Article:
By Emily Dindial, National Advocacy and Policy Counsel & Nicole Zayas Fortier, National Policy Counsel
Last week, Nevada Gov. Steve Sisolak signed into law a bill to decriminalize minor traffic violations. This move will ensure all traffic tickets no longer lead to warrants and incarceration for people who cannot afford to pay fines and fees imposed on them for simple traffic infractions, like speeding and driving with a broken tail light. While this victory means that Nevada is now leaving behind 12 states that continue the practice of treating every single traffic code violation as a crime, the national practice of raising revenue from residents’ wallets by imposing vast fines and fees for other traffic infractions and low-level offenses remains widespread. The result: over-criminalization and over-policing for profit across the country.
It’s not cheap running our country. In 2018, state and local governments spent about $3.67 trillion. The federal government spent $3.8 trillion. Elected officials face daunting tasks when balancing governmental checkbooks, facing increasing debts and angry constituents who demand lower taxes but more local support simultaneously. Other government actors also feel pressure as their budgets get tighter — especially in the overburdened criminal legal system as it contends with the financial consequences of mass incarceration. For example, local courts with declining funds must still process the ever-increasing cases coming through their doors, and local jails must afford to house all the people sent their way by police and courts. That’s when these stakeholders start getting creative: enter the monstrous system of fines and fees.
Government actors use fines and fees to attempt to offset the costs of their operations, and threaten strict penalties for not paying up. Through it, the criminal legal system relies heavily on collecting money from the very people targeted by the system. When people can’t pay, they face mounting penalties: more fines and fees, driver’s license suspensions, longer terms of probation, and even arrests and incarceration. If someone is then caught driving when their license is suspended or breaking a probation rule, they face arrest and incarceration again. Police are then charged by the courts to enforce these punishments, acting as debt collectors on behalf of the state and giving them a reason to target people the system has already harmed. Thus, these penalties inextricably link fines and fees to over-policing, criminalization, and mass incarceration.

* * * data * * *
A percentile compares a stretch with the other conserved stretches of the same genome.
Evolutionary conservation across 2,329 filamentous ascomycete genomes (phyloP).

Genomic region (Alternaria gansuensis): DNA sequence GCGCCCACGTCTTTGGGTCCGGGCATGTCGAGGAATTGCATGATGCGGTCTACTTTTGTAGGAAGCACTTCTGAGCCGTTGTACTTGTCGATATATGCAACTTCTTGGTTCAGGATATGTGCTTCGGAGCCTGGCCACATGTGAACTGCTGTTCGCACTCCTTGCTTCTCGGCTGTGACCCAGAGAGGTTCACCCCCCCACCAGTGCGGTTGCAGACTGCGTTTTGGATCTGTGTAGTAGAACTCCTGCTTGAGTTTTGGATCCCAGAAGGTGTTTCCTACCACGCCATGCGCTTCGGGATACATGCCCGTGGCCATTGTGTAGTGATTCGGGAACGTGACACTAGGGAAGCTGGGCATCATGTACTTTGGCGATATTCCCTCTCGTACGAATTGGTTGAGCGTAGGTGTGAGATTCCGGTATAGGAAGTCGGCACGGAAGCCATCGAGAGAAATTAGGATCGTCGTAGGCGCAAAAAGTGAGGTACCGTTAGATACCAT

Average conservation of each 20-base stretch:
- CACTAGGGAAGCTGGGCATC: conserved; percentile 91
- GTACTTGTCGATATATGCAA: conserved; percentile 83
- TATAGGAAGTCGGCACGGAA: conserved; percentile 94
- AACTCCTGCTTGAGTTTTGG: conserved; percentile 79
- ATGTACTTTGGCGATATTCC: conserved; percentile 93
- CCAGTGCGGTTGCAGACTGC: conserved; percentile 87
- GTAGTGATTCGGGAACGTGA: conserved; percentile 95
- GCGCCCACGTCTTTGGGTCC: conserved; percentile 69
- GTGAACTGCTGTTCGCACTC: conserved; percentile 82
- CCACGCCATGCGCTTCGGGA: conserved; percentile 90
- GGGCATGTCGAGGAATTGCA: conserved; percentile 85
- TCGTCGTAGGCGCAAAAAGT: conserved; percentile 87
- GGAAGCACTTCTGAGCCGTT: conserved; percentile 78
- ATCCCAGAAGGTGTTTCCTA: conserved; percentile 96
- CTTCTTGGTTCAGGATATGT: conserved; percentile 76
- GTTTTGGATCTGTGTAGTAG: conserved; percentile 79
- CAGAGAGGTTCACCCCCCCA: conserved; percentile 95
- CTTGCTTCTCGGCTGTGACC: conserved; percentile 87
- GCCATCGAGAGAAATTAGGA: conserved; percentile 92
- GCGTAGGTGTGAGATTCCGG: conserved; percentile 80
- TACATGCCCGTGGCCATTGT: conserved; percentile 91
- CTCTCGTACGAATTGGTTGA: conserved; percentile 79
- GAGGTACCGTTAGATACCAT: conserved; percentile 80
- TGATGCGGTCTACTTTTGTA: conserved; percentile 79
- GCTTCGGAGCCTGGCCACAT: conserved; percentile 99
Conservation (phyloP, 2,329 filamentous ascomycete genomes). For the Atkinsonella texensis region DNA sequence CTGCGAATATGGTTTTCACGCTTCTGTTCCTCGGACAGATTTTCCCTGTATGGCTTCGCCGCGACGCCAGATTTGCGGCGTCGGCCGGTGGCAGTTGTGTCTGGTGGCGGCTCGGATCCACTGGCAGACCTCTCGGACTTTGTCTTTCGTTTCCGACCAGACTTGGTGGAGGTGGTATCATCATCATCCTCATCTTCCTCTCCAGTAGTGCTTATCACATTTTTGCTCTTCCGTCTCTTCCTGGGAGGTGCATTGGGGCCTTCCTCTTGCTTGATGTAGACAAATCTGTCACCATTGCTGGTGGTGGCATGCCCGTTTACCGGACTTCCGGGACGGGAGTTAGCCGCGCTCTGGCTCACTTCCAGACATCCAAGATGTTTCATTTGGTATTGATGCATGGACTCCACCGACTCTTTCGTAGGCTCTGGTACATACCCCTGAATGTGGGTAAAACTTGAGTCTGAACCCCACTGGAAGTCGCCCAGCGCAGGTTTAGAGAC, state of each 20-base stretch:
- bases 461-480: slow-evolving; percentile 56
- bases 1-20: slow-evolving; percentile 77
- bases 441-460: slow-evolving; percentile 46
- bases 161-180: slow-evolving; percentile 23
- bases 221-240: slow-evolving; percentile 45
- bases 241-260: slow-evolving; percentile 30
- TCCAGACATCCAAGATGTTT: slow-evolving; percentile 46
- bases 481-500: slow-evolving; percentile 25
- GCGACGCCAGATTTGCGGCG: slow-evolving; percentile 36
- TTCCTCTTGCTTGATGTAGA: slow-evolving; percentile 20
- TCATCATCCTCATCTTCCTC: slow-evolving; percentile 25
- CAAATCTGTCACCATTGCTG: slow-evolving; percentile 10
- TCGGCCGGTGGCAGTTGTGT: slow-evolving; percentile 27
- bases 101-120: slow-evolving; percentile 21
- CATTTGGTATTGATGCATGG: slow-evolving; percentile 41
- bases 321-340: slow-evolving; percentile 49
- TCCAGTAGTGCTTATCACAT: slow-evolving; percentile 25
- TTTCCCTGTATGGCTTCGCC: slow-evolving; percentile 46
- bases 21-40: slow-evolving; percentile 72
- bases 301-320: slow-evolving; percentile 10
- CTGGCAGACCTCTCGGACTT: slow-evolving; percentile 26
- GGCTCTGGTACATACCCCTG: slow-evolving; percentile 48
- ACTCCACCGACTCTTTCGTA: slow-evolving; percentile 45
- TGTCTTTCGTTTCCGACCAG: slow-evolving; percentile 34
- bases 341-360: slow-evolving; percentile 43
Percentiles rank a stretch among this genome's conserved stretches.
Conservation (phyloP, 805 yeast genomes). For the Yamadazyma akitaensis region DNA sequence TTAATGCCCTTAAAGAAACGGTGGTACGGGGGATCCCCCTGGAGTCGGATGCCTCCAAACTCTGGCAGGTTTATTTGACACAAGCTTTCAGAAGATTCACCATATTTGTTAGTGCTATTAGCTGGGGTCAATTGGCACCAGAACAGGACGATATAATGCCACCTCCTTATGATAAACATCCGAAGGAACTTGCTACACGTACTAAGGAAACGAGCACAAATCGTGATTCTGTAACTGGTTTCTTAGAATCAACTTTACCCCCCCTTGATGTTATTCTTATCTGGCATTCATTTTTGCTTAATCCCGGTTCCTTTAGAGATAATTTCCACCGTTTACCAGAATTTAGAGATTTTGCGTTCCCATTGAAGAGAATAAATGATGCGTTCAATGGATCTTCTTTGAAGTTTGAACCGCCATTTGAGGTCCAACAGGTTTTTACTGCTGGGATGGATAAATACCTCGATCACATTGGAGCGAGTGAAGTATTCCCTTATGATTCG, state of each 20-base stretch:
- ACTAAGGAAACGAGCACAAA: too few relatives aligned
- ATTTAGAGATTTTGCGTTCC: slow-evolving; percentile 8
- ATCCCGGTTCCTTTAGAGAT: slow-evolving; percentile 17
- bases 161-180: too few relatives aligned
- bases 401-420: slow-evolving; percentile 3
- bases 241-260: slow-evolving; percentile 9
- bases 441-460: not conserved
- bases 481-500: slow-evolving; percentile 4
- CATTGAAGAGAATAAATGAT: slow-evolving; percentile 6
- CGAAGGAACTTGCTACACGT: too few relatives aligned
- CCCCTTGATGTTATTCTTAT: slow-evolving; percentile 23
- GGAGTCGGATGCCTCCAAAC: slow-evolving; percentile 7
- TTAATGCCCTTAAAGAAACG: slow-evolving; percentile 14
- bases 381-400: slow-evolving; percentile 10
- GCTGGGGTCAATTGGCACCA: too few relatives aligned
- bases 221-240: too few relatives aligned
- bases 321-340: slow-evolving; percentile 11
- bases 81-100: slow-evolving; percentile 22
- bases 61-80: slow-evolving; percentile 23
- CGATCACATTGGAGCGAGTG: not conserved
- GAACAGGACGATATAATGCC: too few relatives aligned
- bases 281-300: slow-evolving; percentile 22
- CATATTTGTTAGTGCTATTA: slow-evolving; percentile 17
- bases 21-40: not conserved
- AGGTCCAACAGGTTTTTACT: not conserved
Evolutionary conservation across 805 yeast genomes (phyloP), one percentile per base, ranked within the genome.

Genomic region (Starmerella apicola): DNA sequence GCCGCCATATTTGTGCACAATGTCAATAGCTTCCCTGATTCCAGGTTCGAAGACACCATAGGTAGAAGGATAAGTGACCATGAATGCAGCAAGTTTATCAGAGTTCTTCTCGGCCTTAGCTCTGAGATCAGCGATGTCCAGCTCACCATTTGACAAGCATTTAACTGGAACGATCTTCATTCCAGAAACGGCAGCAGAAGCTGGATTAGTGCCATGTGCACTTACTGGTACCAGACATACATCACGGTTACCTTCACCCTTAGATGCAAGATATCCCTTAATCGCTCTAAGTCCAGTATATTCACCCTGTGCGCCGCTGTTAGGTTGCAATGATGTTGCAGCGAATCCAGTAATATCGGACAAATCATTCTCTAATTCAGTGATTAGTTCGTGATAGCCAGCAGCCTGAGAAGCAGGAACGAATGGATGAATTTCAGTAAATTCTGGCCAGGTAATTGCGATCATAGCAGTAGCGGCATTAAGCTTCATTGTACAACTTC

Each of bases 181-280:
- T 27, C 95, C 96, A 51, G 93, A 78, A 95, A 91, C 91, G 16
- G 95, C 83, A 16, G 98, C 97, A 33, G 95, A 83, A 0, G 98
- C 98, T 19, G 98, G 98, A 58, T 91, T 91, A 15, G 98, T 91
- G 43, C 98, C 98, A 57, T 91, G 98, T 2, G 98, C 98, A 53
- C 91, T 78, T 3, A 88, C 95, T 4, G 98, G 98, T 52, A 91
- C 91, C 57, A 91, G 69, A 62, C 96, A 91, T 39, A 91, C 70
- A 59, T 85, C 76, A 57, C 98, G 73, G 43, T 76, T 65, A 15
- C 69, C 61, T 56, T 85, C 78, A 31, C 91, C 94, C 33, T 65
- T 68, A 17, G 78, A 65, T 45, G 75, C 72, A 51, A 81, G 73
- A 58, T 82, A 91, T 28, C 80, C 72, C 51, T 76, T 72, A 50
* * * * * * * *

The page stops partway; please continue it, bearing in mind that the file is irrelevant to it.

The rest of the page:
The human toll is devastating, often sparked by small infractions. In a recently published ACLU report, one person interviewed on how fines and fees impacted them said it all started with a $175 fine for illegally tinted windows. After additional court fees were added to that ticket, he owed over $1,000. When he couldn’t afford to pay, he lost his driver’s license, faced arrest warrants, incarceration, and additional fines and fees amounting to thousands of dollars. As a result, he lost his job and health insurance, his credit score declined, he was hospitalized multiple times for anxiety attacks, and he still struggles five years later when deciding whether to pay this debt or buy food. His experience is typical for millions of people who cannot afford to pay their tickets.
Without intervention, the fees and fines system will continue to spin out of control. One recent study estimated that judges have the choice of whether to impose a fee or fine in well over 30 million low-level cases per year — not even including traffic cases. Courts already take advantage of this option often — the percentage of people convicted in the U.S. who received court-ordered fines grew from 25 percent to 66 percent from 1991 to 2004. The amounts charged snowball, making it impossible for some people to afford paying them off. In 2019, the Federal Reserve reported that 6 percent of adults had outstanding legal or court debt. But this doesn’t impact everyone equally — Black adults (12 percent) and Latinx adults (9 percent) are more likely to have these debts than white adults (5 percent). The more people that cannot afford to pay and are punished with police intervention and time behind bars, the less money these local governments make as they spend significantly more to enforce the debt than they will receive.
Now is the time to stop balancing budgets through ticketing. Nevada’s latest reform is a significant step in that direction: Decriminalizing minor traffic offenses so that nonpayment cannot result in warrants for arrest will decrease policing for profit and debtor’s prisons. It will also alleviate police, court, and incarceration costs across the state.
But this is only the first step — all state legislatures should pass laws to:
- Decriminalize all low-level offenses, including but not limited to traffic violations
- Remove fees as an option for local stakeholders to impose on remaining offenses
- Make fines more affordable and equitable by considering a person’s income
- Require proportionality of a fine compared to the offense
- Ban police from enforcing payments, thereby reducing unnecessary police contact
- End warrants and penalties for failure to pay
The system of fines and fees to collect revenue for local governments is broken. It pulls people into lifetime cycles of debt and incarceration. Courts and other public services should be fully funded through tax dollars, not through predatory fees and over-policing. The criminal legal system’s solution to tighter budgets must instead be a resounding rejection of mass incarceration tactics that only increase the number of people in the system, how long they are there, and the costs to keep them behind bars and under supervision. It’s time for us to let our governments know our demand: No more taxation through citation.